Making a bold statement is a suitable tactic for someone who has a very clearly defined thesis, knows exactly how she will argue for her thesis and most importantly, feels very confident.
A bold statement opening the first paragraph of your essay is wise idea, as it will definitely grab the attention of the reader; however, you must absolutely make sure that your arguments and supporting paragraphs maintain your statement. For example, you could disagree completely with the point of view posed by the essay question or discount a commonly held belief about a character in a novel or play. She attended the High School of Performing Arts in dance before receiving her Bachelor of Arts in literature and her Master of Arts in Russian literature at the University of Chicago. Petersburg, Russia, where she lectured and studied Russian.
Instead of writing a general introduction to warm the reader up to your topic, just start like this: “A pitcher’s mound can be the loneliest place in the world when you’re on it and things aren’t going well.” An essay that begins, “John F. Unless the quote was actually directed at you, your reader cares a lot more about what you have to say than they do about any famous person’s pithy words. Quotes can be effective when they’re actually part of the story, like, “I never should have taken the bait when my cousin said, 'I’ll bet you can’t ride down that hill on your bike without using your hands.' " Otherwise, use your own words.
Opening with a definition, like “Persistence is defined as…,” will probably not be a strong start.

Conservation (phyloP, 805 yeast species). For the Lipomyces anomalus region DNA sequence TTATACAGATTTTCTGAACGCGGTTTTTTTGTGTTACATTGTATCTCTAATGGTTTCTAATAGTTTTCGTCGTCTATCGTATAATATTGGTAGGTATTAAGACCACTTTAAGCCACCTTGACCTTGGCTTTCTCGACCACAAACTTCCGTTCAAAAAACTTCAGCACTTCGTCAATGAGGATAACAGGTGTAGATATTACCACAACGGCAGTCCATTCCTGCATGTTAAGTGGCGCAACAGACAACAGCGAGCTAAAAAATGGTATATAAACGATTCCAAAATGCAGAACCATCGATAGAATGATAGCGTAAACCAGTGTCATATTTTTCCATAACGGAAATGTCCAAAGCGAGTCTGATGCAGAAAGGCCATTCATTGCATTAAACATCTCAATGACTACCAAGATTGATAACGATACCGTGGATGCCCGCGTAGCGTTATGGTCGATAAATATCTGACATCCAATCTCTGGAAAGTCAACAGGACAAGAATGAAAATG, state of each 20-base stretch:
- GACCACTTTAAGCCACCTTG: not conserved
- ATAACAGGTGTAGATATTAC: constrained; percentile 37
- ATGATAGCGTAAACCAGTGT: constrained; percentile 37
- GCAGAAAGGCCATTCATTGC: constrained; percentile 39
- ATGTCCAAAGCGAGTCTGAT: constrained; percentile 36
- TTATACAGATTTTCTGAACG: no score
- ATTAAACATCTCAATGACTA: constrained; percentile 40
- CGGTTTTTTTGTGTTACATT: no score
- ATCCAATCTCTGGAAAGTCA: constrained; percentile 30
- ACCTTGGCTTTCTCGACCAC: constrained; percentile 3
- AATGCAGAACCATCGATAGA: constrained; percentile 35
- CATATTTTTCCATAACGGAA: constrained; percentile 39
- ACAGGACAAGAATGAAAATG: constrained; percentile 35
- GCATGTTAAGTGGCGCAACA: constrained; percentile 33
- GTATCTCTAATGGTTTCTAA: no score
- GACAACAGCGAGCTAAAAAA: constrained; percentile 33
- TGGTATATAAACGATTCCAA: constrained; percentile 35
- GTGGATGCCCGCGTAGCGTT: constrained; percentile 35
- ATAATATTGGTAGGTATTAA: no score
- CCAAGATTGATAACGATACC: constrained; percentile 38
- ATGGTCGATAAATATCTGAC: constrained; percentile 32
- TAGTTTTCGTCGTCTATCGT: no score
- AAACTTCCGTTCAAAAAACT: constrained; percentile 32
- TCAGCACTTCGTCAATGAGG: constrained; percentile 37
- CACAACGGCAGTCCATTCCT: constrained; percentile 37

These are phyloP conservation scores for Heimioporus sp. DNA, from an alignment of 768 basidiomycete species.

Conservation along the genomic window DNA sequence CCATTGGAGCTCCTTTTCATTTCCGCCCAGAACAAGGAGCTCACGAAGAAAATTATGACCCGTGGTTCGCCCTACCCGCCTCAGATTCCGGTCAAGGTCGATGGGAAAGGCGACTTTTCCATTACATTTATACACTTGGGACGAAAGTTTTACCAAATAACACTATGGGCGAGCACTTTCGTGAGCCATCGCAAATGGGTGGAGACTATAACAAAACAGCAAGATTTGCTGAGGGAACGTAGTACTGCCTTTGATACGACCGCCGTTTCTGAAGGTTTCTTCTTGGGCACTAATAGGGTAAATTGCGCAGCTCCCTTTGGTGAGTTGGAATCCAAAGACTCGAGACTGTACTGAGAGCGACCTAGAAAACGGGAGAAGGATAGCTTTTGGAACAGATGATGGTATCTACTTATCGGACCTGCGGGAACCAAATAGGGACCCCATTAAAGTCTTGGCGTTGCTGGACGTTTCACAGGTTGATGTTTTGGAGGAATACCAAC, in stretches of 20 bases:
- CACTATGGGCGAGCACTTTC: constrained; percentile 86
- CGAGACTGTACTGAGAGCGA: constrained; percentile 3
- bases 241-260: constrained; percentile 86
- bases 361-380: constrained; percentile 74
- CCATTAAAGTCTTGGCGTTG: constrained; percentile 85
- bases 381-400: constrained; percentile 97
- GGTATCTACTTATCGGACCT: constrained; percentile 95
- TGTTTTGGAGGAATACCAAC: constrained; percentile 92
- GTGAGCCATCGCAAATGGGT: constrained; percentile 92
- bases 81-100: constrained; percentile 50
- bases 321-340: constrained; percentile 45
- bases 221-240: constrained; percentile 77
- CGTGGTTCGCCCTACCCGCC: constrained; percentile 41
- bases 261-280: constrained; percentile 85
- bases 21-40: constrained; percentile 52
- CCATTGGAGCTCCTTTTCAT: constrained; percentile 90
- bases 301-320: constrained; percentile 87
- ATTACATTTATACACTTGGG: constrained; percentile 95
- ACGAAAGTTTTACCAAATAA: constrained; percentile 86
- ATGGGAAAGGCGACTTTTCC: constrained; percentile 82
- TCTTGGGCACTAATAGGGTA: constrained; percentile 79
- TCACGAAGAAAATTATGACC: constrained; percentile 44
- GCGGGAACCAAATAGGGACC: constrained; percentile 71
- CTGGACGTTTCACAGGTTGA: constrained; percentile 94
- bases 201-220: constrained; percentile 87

Here are five ways not to open your essay, in other words, what's more likely to lose a reader’s interest.
Imagine you were telling a friend a story about life as a pitcher on the baseball team.Regardless of where your quote comes from, it should not be something that is generally familiar to most people, such as the "to be or not to be" question posed in Shakespeare's "Hamlet." The reason for this is because it's hard to capture a reader's attention with something they have heard quite often, since the quote would seem somewhat trite.An anecdote is a very suitable way to being an essay, as it should tell the reader some interesting information that he was not aware of earlier.You wouldn’t start with, “Often in life, we face difficult situations that ultimately benefit us.While we may not see it at the time…” You’d lose the person’s interest before you ever get to the good stuff. They’re stories, and stories need a beginning, not an introduction.Starting an essay can be the hardest part, but once you start writing, often you'll find that your ideas and your arguments flow smoothly.When starting an essay, the most important thing to keep in mind is to begin your essay with something that captures the reader's attention immediately and makes them want to genuinely continue reading your essay.There’s always that chance that your reader could recognize what you’re sharing.And if they have even the slightest suspicion, the answer will always be just a Google search away.The college essay is a vital component of the application process. Frequently students will write their essays as if it is a history of events in their lives. When students merely present a historical list of events, the reader does not get a sense of what type of person he/she is.It's your chance to share with an admissions committee who you really are beyond GPA and SAT scores. Don't tell the reader information that can be read on the transcript or on another part of the application.